Anarchy will end up in extreme capitalism flowing from the natural consequences of non-aggression. The only question is whether non-aggression is possible, not its outcome. So I agree with the right - anarchy argument. If your left - anarchy friends ever did have a book (something they would need or starve) they would soon be screaming "burn the book" if they didn't learn anything from how useful it proved.

I noticed you called Bitcoin Fiat. The word Fiat is from the Latin meaning "Let it be done" and as I understand denotes a decree from a government. So a fiat currency can only exist when a government decrees it to be such.

However if a bunch of people simply decreed that something should be currency I guess that could also be called Fiat. Since it is the will of the people to "decree" gold as currency in times of trouble, then bitcoin is no more fiat than gold if it is decreed as currency by the market.

Cheesy mine mine mine mine mine mine mine Cheesy
*Image Removed*
18WMxaHsxx6FuvbQbeA33UZud1bnmD7xY3
MoonShadow
Legendary
*
Offline Offline

Activity: 1666



View Profile
January 18, 2011, 04:27:16 PM
 #4

You are correct, more or less.  However, and I'm know I'm being anal here, what you are describing is a currency unit; not money.  And the use of a money arises first in the absence of coercive forces such as a government.  A socialist anarchy is impossible, because capitalism is the natural extension of individuals exercising their right to trade the fruits of their own labors.  If a socialist society were to form from an otherwise anarchist society, one of two things will happen.  Either the best efforts of the majority (seeking the greater good) will be undermined by a minority (seeking only their own best interests), such as was entertainingly described in the movie Star Trek Insurrection, resulting in the rise of a warrior class (and therefore a peasent class) ultimately leading to the formation of a monarchy.(all warrior classes form rank structures, the guy with the highest rank is the monarch by default)  Or the first generation of social anarchists will wisely foresee this flaw in their own logic, and found some institution intended to organize the collective forces within society to oppose the rise of gangs or any other warrior class that is not beholden to the socialist collective.  In which case, they have just established a government, and are no longer anarchists.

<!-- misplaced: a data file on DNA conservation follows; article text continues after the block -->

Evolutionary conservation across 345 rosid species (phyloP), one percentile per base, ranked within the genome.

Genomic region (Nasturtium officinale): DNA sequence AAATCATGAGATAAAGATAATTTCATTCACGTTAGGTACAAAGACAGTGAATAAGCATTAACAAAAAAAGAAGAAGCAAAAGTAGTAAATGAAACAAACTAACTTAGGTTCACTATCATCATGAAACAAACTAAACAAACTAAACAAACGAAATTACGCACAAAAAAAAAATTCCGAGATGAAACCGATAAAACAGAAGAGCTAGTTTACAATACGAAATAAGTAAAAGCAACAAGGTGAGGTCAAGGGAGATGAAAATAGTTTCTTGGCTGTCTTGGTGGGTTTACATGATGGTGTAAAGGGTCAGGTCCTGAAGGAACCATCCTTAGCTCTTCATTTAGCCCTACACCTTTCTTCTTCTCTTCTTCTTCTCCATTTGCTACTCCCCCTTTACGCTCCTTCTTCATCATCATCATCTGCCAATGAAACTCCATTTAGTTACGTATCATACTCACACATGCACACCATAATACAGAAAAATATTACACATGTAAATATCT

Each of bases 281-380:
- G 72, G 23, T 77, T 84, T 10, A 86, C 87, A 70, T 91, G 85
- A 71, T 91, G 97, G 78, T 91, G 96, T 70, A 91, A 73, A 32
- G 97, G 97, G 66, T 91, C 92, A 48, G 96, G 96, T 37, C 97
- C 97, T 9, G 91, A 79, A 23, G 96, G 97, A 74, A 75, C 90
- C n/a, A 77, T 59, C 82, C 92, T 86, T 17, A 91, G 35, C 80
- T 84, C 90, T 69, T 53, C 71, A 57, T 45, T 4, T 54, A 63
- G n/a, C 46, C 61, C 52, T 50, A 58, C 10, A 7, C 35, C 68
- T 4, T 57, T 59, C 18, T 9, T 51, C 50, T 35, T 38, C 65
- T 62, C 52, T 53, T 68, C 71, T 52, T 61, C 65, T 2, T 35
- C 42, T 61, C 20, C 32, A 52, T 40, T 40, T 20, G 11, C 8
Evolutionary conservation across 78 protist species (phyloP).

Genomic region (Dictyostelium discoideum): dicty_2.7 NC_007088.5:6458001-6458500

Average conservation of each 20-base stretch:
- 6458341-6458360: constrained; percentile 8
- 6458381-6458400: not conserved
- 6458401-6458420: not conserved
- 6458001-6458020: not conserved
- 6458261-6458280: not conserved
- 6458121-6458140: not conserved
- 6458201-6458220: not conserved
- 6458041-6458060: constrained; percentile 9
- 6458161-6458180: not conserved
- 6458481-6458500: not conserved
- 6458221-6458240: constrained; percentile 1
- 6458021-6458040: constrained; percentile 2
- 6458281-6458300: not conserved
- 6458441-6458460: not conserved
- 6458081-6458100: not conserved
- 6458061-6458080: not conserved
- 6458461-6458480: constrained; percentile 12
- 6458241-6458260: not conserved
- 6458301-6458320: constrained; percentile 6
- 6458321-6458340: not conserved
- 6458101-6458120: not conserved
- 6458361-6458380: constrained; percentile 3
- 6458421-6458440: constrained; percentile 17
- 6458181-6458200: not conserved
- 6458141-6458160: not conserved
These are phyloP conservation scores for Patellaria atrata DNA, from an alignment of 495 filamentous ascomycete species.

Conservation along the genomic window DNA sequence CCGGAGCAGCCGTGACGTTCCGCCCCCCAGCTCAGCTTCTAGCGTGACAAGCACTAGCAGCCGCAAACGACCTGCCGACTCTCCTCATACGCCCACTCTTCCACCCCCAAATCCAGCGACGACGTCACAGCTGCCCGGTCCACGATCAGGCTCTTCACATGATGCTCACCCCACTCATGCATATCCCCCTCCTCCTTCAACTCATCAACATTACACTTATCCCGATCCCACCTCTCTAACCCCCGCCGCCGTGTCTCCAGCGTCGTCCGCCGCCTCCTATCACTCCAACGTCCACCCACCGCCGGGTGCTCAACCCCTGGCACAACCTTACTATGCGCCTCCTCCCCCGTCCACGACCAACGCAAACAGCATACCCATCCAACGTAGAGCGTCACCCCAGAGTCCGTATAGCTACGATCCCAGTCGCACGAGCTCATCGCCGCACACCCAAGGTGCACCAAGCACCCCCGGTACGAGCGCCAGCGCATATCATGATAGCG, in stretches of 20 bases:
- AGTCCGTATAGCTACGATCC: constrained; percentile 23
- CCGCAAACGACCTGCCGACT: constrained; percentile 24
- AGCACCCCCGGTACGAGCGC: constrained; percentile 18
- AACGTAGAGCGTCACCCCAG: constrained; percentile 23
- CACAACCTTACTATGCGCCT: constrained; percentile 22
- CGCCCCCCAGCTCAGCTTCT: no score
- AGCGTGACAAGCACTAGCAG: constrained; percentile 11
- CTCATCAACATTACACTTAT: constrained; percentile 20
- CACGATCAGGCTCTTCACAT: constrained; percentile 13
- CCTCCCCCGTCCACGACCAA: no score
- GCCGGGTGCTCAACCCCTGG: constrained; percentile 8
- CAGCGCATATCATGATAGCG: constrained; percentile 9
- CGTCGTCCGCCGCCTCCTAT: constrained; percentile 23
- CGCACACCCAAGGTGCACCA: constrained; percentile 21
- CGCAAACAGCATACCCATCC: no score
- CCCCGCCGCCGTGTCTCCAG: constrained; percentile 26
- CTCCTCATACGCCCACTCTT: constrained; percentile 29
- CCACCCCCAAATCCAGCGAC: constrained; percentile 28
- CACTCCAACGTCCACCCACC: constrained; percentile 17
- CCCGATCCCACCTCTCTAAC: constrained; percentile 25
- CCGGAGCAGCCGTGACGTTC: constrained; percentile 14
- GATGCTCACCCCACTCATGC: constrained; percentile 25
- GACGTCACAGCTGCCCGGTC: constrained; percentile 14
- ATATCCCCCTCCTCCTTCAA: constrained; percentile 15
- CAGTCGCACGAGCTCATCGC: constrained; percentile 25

True anarchy as a political structure is unsustainable, and will always lead to something else entirely.  Most self-described anarchists are aware of this, and therefore are not really anarchists; but instead are whatever kind of idealist that they expect would come from the anarchy.  Anarchy is simply a temporary condition; the time period between the final collapse of the current condition and the initiation of the intended political structure.  Karl Marx was, himself, aware of this and regarded a forced state in anarchy as a necessary step towards his communist ideal.  Historicly, they are all wrong.  Anarchy has always led to the formation of warrior classes taking control of territories, whether you call them gangs, warlords or freedom fighters.